Do I want large or small metal wheels

yellow_cad

Registered
1 Jul 2020
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California
All my freight cars are fitted with metal wheels that I had enough of, but one set of 4 wheels had to little of a flange so I need to replace them with with medium or average flange. Trying to buy some, I find small wheels that measure 24.5 mm and large wheels that measure 31 mm, but I don't know where this measurement is taken. Are these measurements the wheel diameter not including the flange or just what?
 

Greg Elmassian

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8 Mar 2014
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The convention is on the tread (you called wheel diameter not including the flange),
AND
is mid-tread, i.e. halfway between the outer edge of the wheel and the flange.

Since all wheels have a taper to the tread, measuring halfway gives you an "average"

Greg
 

Gavin Sowry

Garden Railroader and Raconteur
27 Oct 2009
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Hutt Valley, NZ
Trying to buy some, I find small wheels that measure 24.5 mm and large wheels that measure 31 mm.

Ah, looks like you have found the Bachmann wheels. By default, get the big 31mm ones. The smaller 24.4 ones are more for 'special' applications.
Opinions vary on the quality of these, but, overall, they do the job, and are economical. And, yes, diameter is taken at the middle of the tread.
Treads are tapered, as Greg said. Reason for this is to help wheels fixed rigid on the same axle, get around curves (you thought that's what flanges were for).
You see, on a curve, one wheel has to travel further than the other. With a tapered tread you, in effect, have a range of diameters, and the wheelset 'adjusts itself' sideways so that the individual wheels end up travelling their proper distance. Sometimes, what you think is flange squeel, is in fact the tread skidding when one wheel can't keep up with the other.
I recall inspecting a brand new wagon after it had travelled 400 miles from its builder.... the treads were all nice and shiney, and all the flanges were still rusty.
 

dunnyrail

DOGS, Garden Railways, Steam Trains, Jive Dancing,
25 Oct 2009
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As Gavin says, I have quite a few of the Bachmann 31mm on my LGB stock and have nothing but praise for them, well except for the odd wobbly or out of back to back one butbthese issues are easily sorted by gently npbending them to shape (wobbly) and pushing the wheels back correct back to back.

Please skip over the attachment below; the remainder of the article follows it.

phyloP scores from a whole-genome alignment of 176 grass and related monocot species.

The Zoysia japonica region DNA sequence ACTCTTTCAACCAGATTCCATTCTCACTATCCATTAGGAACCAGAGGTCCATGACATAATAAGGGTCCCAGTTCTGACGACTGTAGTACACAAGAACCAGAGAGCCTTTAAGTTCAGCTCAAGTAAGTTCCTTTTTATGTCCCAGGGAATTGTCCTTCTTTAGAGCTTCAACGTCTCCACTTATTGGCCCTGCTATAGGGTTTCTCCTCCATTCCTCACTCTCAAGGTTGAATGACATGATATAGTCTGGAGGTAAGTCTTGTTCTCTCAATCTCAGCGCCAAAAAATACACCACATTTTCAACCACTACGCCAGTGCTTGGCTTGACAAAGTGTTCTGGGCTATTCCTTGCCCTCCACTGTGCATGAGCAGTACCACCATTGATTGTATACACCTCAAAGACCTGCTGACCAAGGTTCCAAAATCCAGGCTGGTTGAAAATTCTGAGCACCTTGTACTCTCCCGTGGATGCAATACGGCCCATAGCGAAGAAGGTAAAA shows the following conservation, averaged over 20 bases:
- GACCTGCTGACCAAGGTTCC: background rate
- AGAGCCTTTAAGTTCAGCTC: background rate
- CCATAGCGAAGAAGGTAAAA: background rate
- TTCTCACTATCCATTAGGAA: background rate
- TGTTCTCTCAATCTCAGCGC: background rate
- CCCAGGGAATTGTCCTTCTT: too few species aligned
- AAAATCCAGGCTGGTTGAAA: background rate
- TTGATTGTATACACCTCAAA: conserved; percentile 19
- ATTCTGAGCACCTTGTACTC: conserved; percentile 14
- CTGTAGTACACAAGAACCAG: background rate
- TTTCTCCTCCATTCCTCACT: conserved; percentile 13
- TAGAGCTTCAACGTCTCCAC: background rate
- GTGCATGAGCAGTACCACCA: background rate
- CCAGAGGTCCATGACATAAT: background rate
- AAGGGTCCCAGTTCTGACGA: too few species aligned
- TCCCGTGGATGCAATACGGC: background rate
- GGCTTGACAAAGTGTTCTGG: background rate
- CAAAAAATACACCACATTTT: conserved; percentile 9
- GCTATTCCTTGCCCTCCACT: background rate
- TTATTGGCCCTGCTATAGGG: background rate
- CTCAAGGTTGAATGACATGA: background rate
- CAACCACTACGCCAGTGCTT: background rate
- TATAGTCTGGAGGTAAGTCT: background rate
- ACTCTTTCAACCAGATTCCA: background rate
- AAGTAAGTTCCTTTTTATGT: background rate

Gizzy

A gentleman, a scholar, and a railway modeller....
26 Oct 2009
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Another shout out for Bachmann 31mm wheels. These are also branded as Lilliput.

I have fitted them to quite a few of my LGB wagons as they are around half the price of LGB wheels. They run fine on my mostly LGB Code 332 track (I also have some ART and PIKO track on my layout).


The smaller 24.5 mm wheels are used for Feldbahn stock or similar....
 

Gavin Sowry

Garden Railroader and Raconteur
27 Oct 2009
6,842
2,203
67
Hutt Valley, NZ
Another shout out for Bachmann 31mm wheels. These are also branded as Lilliput.

I have fitted them to quite a few of my LGB wagons as they are around half the price of LGB wheels. They run fine on my mostly LGB Code 332 track (I also have some ART and PIKO track on my layout).


The smaller 24.5 mm wheels are used for Feldbahn stock or similar....

Beware, on the modern Feildbahn stock (the small wheel stuff), the axles are different. Bachmann 24.5 will fit (just), but they bind, and won't turn.
 

dunnyrail

DOGS, Garden Railways, Steam Trains, Jive Dancing,
25 Oct 2009
19,101
3,866
72
St.Neots Cambridgeshire UK
Beware, on the modern Feildbahn stock (the small wheel stuff), the axles are different. Bachmann 24.5 will fit (just), but they bind, and won't turn.
Yes I hit that issue but simply opend up the wheels bearings a little to make things work. But that has to be done with care, too much and you will find flanges scraping on the base of the vehicle.